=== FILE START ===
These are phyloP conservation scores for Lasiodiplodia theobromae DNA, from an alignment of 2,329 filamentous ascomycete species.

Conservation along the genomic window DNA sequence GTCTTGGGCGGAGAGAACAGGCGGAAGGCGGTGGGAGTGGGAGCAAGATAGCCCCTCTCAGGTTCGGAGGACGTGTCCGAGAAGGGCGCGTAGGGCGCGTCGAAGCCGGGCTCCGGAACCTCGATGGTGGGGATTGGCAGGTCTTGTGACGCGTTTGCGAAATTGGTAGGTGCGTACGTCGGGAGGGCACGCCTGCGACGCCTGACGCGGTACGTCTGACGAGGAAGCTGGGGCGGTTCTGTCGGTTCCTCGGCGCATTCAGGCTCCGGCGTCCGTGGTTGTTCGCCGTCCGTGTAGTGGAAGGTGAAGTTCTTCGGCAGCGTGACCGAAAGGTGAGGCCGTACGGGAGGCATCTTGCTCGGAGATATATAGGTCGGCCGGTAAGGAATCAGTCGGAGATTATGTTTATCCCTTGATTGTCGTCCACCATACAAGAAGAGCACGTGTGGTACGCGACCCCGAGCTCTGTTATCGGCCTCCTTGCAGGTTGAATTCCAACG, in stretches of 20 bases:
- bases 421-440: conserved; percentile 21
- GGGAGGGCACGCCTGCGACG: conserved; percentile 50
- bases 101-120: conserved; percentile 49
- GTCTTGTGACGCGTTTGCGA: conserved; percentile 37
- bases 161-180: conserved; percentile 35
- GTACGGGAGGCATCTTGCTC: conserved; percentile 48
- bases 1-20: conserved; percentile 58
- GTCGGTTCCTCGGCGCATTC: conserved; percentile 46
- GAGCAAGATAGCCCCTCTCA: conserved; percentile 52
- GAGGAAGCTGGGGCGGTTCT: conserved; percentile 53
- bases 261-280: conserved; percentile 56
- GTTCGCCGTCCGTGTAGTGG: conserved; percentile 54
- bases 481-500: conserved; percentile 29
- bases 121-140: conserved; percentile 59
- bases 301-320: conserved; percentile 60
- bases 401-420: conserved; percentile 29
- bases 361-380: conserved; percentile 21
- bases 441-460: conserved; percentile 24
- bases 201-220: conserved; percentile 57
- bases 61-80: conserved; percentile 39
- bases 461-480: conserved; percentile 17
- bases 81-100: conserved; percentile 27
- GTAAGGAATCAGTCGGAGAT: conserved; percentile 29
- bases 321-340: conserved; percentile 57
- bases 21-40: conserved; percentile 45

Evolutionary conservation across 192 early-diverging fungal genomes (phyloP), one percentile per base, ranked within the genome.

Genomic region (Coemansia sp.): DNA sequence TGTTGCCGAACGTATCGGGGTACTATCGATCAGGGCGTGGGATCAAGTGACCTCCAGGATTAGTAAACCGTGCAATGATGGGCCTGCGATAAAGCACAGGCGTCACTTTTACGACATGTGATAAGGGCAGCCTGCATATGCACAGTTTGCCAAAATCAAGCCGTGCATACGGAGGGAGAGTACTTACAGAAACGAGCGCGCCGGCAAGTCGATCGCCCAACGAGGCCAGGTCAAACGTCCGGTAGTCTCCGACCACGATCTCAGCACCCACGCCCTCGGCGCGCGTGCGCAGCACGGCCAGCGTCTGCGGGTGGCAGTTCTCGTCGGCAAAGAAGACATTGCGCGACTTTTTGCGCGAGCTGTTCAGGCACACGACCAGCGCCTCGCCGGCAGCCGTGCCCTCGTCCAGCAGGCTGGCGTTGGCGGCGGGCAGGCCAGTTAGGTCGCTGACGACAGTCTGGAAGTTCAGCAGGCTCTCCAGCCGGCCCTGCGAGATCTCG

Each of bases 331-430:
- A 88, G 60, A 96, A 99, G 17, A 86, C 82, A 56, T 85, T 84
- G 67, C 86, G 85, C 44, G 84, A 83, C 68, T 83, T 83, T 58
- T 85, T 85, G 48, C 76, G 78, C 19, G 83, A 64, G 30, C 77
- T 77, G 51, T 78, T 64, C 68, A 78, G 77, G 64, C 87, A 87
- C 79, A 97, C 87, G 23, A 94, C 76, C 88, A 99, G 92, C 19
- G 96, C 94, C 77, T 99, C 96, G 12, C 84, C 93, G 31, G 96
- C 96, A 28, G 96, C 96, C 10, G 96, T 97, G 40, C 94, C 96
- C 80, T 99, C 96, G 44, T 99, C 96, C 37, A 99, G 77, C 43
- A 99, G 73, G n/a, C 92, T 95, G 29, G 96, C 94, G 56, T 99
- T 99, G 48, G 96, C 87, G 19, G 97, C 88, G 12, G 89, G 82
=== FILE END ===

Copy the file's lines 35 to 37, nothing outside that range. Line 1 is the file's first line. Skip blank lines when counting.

- C 79, A 97, C 87, G 23, A 94, C 76, C 88, A 99, G 92, C 19
- G 96, C 94, C 77, T 99, C 96, G 12, C 84, C 93, G 31, G 96
- C 96, A 28, G 96, C 96, C 10, G 96, T 97, G 40, C 94, C 96